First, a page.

at home, school
and where are the seeds of terror sown? As a teacher I'd say that
the seeds are sown in homes, school vans and in the school itself.
One set of boys will plan and gang up to bully and terrorise one
boy or more.
In school vans
too, some boys get-together to bully others who are seen as refined.
They are cornered and the van driver turns a blind eye or, worse
still, shows his approval in the mirror. He is elated that boys
from good schools behave like rowdies.
who are aggressive about the home environment and they will give
you the real picture - bad language, wife and child bashing, destruction
of valuables and even tearing up of school books.
if school authorities identify bullies and try to correct them?
Maybe, they call a parent to discuss these important issues.
But most parents
are not prepared to admit that the child needs counselling. They
prefer to sweep the child's misdeeds under the carpet. Then these
seeds of terror germinate and thrive.
Time is running
out for our youngsters. Something constructive needs to be done
before it is too late. The issue should be addressed at all levels
- schools, homes and religious institutes - and a concrete, viable
of this problem is allowing films and teledramas that portray violence
one should inculcate courtesy and discipline at all levels. Moral
science should be re-introduced. Children should also be gainfully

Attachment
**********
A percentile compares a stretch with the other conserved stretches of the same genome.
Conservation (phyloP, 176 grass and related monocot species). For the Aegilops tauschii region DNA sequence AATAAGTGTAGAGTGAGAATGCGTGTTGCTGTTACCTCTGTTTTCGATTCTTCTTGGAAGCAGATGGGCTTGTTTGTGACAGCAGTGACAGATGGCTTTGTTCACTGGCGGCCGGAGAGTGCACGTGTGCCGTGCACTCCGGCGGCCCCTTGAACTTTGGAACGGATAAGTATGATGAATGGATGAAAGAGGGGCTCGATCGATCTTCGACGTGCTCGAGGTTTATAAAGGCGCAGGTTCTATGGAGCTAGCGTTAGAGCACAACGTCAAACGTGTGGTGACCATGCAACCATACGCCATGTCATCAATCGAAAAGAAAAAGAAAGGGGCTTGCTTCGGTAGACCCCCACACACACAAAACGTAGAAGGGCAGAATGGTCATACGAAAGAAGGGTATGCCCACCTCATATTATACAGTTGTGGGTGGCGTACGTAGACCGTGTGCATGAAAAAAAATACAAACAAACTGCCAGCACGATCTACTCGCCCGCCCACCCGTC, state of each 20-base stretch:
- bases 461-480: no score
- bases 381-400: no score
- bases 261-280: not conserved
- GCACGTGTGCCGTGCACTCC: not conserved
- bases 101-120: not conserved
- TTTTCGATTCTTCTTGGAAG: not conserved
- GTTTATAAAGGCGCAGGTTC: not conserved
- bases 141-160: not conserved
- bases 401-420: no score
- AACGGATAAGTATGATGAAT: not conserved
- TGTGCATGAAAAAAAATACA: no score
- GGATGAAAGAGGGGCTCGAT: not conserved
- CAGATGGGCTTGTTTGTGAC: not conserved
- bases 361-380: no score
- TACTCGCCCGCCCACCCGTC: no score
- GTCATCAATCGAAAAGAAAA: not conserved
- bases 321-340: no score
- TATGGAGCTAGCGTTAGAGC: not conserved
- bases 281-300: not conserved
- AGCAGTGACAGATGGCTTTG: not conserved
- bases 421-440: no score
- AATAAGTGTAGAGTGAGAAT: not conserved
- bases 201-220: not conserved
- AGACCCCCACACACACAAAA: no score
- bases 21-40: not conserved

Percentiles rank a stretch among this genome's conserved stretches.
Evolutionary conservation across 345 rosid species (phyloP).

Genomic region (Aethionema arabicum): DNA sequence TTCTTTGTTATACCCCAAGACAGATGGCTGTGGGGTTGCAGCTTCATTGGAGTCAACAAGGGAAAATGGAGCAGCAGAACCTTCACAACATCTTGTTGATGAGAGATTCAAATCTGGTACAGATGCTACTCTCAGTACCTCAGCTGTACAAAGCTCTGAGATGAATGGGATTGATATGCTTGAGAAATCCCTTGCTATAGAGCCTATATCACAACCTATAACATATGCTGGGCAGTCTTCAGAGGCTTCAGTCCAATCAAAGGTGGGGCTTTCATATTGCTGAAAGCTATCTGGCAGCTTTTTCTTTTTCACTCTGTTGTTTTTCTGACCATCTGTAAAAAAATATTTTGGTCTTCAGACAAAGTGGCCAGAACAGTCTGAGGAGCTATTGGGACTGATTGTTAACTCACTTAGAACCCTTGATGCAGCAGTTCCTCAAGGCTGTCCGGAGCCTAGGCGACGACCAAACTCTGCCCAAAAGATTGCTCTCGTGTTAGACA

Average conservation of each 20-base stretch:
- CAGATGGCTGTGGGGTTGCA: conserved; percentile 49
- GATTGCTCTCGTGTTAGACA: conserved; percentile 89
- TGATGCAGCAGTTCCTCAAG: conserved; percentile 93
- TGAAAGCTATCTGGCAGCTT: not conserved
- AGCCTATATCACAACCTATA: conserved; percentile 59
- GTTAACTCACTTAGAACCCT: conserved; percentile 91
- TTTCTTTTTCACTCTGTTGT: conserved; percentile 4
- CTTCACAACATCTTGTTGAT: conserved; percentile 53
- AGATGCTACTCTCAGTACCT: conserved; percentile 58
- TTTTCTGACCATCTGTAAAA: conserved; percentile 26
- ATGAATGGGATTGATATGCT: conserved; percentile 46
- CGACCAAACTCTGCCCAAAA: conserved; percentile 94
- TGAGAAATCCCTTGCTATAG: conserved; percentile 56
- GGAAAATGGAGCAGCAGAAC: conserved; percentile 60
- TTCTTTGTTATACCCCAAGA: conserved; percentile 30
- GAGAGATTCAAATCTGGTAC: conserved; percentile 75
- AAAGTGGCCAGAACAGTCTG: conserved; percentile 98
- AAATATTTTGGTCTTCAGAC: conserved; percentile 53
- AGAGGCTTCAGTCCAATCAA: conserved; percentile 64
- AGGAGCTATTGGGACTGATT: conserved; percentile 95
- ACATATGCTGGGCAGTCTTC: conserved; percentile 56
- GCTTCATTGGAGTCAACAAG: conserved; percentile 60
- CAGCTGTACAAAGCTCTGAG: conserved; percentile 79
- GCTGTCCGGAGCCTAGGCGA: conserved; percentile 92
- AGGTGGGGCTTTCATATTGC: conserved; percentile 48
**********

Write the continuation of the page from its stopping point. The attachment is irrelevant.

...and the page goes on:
occupied on indoor games such as draughts, chess and carrom.
The big stadium
the ICC Championships, Sri Lanka tried to project its image to the
outside world to attract tourists and investments. However, some
of the spectator experiences at the match would be counter-productive
towards this end.
At the finals
on September 29 at the Premadasa Stadium, the Block 'A' lower seating
arrangements were in an appalling condition. No attempt had been
made to clean the floor or the chairs. Spectators were seen cleaning
the chairs before they sat.
were another disaster. They were inadequate to cater to the large
number of spectators resulting in long queues and unhygienic conditions.
Many men were seen relieving themselves in the open area adjacent
to the toilets. It was obvious that basic spectator comfort had
not received the attention of the officials who were seen walking
around nattily dressed with huge identification tags and walkie
matters, when the spectators had to leave due to rain, most parts
of Colombo were under water and not motorable.
when such international events are organised, we must not only attempt
to project an image through opening and closing ceremonies, but
also ensure that spectators carry memories of pleasant experiences
which will be more lasting than any other.
What is it?
articles on ethnicity have raised the question "Do we have
'races' or, are we hybrid?" In this context, I thought it appropriate
to rehash a letter I sent to the newspapers four years ago.
A news item
appeared during the time of the State Council (1936), when we were
happy-go-lucky Ceylonese. It was based on a speech made by the late
B. H. Aluwihare, who represented the Matale electorate in the State
Council. Mr. Aluwihare was a barrister and was actively involved
in the independence movement along with Mahatma Gandhi and Jawaharlal
Nehru of India. He could have been identified anywhere as he sported
the Gandhi cap and the North Indian vest. The news item is reproduced
culture! Is there such a thing as a Ceylonese culture, and if so,
what is it? This is the question that arose in a debate a few days
ago in a Literary Club in Colombo. Speaker after speaker got up
and asserted that there is no such thing.
And then somebody